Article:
Tony explained that while some firms are fairly certain about what the future holds, others are in “wait and see mode” they will take big decisions further down the line, with announcements from the government such as a Budget later in the summer guiding decision making.
Speaking about a Budget, Carolyn said that “there will be some interesting political and philosophical decisions going on in government right now” about whether there should be major state intervention in the economy versus concern about government spending levels.
The CBI is concerned with three major areas for the next Budget:
- Mass unemployment and how we get ahead of it, particularly for young people. Investment in skills will be critical.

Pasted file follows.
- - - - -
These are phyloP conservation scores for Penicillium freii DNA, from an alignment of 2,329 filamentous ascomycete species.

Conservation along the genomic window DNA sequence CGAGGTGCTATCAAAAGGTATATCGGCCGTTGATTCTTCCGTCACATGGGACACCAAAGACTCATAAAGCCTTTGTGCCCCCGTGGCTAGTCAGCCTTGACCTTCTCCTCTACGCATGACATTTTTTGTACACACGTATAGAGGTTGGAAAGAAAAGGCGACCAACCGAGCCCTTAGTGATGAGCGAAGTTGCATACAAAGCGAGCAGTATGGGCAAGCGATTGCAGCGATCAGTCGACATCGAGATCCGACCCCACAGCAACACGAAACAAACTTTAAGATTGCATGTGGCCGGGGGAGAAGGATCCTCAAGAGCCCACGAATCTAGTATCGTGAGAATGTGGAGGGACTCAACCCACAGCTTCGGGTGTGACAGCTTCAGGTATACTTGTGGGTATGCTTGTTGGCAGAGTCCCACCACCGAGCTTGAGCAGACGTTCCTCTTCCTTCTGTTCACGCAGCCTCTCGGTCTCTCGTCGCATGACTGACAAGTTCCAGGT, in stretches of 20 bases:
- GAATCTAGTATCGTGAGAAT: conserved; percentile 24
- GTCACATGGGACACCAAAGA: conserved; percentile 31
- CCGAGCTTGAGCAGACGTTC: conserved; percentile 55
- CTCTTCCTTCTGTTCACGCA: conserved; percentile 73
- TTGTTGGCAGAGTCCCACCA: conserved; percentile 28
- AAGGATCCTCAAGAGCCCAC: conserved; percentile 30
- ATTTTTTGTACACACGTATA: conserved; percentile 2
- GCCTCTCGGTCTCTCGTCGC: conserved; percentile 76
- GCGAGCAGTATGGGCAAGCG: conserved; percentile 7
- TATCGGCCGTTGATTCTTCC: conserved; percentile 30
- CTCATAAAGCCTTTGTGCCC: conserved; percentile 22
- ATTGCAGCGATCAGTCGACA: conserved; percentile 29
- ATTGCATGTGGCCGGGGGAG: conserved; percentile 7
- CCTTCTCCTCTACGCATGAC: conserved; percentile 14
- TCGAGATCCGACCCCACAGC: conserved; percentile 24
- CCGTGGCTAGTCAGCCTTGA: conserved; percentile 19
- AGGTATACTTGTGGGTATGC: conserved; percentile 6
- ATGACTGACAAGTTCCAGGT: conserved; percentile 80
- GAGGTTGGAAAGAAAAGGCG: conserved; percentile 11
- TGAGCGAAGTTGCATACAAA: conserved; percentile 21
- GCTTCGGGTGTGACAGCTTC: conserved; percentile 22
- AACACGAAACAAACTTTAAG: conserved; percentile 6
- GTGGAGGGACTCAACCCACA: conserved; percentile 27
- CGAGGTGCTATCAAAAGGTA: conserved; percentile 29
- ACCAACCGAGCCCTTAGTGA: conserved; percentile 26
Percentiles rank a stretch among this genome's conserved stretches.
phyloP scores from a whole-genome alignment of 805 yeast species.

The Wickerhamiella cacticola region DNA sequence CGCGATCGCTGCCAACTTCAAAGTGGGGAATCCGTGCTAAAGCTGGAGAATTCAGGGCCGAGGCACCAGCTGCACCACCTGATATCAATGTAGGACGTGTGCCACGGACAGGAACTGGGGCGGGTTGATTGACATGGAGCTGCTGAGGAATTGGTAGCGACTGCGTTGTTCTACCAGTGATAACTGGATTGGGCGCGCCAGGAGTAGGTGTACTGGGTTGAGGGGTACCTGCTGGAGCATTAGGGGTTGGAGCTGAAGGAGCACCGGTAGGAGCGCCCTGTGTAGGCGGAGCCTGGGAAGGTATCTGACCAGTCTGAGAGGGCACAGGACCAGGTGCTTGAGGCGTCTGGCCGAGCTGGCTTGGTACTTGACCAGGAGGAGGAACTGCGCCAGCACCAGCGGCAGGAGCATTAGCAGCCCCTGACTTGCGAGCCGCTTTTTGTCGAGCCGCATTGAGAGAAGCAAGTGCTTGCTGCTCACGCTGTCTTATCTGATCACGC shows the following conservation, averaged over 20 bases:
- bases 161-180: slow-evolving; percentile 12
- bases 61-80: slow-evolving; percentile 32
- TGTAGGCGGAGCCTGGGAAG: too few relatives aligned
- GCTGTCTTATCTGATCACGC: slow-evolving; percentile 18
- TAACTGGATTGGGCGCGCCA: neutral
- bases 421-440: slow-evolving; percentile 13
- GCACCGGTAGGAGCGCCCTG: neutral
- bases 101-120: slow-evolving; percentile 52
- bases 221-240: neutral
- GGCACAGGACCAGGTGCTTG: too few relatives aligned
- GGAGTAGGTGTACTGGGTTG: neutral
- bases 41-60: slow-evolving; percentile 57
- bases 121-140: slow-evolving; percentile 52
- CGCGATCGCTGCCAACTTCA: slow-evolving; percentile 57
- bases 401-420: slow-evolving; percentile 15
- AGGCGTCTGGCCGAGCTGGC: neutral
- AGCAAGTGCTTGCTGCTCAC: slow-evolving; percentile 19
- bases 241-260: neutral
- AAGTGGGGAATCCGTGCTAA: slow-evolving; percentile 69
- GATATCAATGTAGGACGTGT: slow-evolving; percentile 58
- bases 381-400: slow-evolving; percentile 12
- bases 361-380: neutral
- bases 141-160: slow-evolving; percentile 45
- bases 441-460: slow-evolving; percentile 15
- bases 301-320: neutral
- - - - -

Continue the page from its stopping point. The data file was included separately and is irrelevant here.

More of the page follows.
- Prioritisation of infrastructure spending. Building fibre broadband, new sustainable homes and switching out boilers were three ideas mentioned by Carolyn.
Over the past few days, Brexit “roared back onto the scene, I think quite painfully,” said Carolyn. The CBI is setting out the case to Europe and to the UK government that “businesses are not prepared for a hard Brexit.”
The economic pressures of Covid-19 have eliminated any extra padding businesses had to prepare for Brexit; the economy simply does not have the strength to weather no-deal. “We need to recognise the lack of resilience in our economy if we really are going to tick down to no deal.”
Carolyn stressed that at this moment, both sides of the negotiations need to set aside their “entrenched positions” and come to a compromise. She noted that the opportunity to extend the transition period has likely passed but acknowledged that the idea of a temporary deal – which was raised last week in a webinar with Philip Hammond – could be interesting, although she had concerns about this approach. “The ideal is to say: try and get to something by September. Because that is the point at which you will get to the no-return cost to our economy.”